Friday, May 27, 2016

Renovation Project at the Shipyard

It seems renovation projects have been very popular over the past year or so. Our crews are well-suited to working in or around occupied space which, as you may know, requires heightened safety, dust-control and noise-abatement protocols along with scheduling flexibility.

For example, we recently completed a demolition and renovation project for the US Navy that involved interior updates in an existing structure at the Portsmouth Naval Shipyard to provide personnel with additional kitchen space within an occupied security area. 

The scope-of-work included the overall expansion of two kitchenette areas, select demolition, and installation of new custom cabinetry, flooring, and finish work. Due to the security requirements of the areas to be renovated, all work had to be coordinated on both 1st and 2nd shifts with security escorts.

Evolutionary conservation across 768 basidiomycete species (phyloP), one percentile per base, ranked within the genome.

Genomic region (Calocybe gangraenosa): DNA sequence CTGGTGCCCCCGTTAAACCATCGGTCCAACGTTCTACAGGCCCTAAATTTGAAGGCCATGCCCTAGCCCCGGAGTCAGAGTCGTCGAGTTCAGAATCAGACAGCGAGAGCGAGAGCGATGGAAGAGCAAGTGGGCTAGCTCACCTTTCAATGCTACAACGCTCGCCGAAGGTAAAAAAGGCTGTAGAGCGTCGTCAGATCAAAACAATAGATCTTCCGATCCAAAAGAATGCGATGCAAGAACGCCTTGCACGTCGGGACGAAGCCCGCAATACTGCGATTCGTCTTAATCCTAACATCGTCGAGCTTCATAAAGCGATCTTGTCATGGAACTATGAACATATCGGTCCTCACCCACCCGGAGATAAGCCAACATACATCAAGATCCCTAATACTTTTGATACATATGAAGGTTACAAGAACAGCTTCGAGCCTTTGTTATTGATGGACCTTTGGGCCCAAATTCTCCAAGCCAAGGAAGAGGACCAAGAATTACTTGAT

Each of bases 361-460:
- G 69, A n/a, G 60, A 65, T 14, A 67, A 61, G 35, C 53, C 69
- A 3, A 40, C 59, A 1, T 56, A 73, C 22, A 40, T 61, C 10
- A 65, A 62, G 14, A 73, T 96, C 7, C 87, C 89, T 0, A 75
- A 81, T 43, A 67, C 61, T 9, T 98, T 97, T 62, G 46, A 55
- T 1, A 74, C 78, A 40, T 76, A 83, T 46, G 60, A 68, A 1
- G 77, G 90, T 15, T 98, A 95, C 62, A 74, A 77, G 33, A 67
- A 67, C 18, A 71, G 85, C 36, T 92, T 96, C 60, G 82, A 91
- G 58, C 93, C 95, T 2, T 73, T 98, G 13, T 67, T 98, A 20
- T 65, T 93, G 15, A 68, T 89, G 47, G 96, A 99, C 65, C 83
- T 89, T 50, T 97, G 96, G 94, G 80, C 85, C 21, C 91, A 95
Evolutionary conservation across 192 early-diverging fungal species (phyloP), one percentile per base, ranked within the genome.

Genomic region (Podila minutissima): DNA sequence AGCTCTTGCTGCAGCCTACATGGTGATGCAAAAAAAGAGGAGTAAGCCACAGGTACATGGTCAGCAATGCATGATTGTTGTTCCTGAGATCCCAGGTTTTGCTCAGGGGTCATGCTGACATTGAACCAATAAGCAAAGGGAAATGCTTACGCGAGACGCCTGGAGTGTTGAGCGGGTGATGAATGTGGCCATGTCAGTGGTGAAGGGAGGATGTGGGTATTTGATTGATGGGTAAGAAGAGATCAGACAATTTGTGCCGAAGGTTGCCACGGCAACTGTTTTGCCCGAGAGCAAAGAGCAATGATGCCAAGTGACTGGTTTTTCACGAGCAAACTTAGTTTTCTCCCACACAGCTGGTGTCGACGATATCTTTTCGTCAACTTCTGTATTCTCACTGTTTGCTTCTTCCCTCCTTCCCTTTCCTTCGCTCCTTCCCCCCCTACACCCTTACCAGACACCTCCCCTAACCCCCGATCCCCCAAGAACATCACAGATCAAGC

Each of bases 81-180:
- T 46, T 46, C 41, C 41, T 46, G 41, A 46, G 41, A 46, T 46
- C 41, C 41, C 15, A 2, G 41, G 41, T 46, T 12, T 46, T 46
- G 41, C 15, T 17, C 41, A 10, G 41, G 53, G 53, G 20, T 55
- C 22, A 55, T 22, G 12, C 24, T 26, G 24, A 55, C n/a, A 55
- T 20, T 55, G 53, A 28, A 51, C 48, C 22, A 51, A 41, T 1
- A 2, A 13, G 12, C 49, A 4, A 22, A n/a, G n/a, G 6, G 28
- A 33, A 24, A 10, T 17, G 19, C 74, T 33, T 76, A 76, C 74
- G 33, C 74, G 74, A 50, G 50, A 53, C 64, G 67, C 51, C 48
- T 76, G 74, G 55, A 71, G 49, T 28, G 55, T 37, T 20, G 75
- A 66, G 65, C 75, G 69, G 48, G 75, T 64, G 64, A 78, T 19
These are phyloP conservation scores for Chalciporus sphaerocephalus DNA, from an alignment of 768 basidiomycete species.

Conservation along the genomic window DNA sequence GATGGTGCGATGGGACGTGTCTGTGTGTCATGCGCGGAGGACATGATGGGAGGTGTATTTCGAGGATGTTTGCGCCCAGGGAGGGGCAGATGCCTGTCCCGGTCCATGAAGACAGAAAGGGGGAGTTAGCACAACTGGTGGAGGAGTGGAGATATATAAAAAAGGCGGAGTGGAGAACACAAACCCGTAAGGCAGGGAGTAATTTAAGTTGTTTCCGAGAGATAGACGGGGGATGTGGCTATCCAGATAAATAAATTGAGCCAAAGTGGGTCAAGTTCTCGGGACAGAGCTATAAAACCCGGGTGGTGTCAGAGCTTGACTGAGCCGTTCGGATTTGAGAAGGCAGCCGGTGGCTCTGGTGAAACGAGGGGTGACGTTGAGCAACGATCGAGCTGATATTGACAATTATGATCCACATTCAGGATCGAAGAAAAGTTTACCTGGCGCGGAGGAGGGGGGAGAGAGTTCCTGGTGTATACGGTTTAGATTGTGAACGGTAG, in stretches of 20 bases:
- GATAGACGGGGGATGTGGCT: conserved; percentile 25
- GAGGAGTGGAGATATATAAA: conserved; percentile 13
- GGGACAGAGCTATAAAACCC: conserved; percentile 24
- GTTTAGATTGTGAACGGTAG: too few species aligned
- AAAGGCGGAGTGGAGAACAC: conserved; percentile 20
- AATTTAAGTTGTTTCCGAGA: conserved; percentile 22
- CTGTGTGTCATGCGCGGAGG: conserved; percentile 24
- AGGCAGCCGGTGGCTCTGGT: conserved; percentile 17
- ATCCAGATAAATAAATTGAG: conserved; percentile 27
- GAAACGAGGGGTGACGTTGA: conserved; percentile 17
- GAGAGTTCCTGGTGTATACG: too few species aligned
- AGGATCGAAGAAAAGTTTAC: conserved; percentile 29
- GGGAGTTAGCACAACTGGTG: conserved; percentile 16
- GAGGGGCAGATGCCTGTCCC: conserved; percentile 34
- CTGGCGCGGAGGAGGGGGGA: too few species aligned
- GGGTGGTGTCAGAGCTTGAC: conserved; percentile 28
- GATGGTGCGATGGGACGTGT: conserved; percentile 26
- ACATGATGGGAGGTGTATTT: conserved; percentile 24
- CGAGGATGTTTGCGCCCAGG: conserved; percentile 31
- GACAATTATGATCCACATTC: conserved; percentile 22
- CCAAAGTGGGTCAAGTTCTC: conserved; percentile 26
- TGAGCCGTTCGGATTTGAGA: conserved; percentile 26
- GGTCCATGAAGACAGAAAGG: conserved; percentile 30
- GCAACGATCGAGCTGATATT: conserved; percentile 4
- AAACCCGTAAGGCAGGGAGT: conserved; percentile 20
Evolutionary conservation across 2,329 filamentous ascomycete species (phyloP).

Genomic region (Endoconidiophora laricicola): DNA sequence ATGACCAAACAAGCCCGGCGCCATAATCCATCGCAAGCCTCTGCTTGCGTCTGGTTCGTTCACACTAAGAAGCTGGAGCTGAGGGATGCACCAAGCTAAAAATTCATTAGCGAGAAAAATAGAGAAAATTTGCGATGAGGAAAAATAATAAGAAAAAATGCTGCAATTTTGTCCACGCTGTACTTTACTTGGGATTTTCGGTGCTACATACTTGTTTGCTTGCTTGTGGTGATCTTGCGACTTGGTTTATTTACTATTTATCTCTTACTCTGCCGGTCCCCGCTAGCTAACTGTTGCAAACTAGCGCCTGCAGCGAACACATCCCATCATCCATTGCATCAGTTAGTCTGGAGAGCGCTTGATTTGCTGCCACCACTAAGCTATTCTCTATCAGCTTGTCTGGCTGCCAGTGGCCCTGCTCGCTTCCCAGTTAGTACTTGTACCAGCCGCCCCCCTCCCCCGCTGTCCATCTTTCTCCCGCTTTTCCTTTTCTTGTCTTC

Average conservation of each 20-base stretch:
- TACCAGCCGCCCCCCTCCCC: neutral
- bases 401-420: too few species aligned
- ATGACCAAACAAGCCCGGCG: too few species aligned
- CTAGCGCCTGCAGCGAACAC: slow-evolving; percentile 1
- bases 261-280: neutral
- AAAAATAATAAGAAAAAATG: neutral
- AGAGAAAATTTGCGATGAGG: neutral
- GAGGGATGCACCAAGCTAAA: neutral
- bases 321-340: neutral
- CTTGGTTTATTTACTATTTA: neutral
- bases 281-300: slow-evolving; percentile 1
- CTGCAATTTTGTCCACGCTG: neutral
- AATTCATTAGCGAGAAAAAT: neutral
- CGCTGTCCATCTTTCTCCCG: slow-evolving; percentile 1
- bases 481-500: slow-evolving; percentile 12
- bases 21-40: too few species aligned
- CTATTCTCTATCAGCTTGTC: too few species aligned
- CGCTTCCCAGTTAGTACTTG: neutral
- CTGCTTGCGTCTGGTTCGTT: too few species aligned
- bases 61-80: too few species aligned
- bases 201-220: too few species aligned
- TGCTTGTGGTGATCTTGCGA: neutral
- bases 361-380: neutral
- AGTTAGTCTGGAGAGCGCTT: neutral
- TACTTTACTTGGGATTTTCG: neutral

Read the full press release...

Friday, May 20, 2016

Safety First

May is National Electrical Safety Month, and it's the perfect time to learn how to prevent 300+ deaths that happen each year due to electrical hazards. Can you successfully avoid electrical hazards?
Here are some Electrical Safety Tips, provided by construction safety training company, ClickSafety.
1.   Avoid power lines when on a ladder.
2.   Unplug outdoor tools & appliances when not in use.
3.   Inspect power tools for frayed cords, broken plugs and cracked housings.
4.   Avoid damp conditions.

Look Up, Look Down & Look Out for Electrical Safety Hazards.

Friday, May 13, 2016

Fun Fact

The Hoover Dam is an impressive man-made structure. There’s a whopping 3.25 million cubic yards of concrete for the dam itself, plus another 1.11 million cubic yards for the power plant and additional facilities. That amount of concrete would be enough to build 3,000 miles of road—a full-sized highway from one end of the United States to the other.  The dam’s energy helps provide power for customers in California, Arizona, and Nevada and creates enough energy for 1.3 million people. When it was completed in 1936, the Hoover Dam was the tallest dam in the world at 726 feet from base to top. It held the height title for two decades.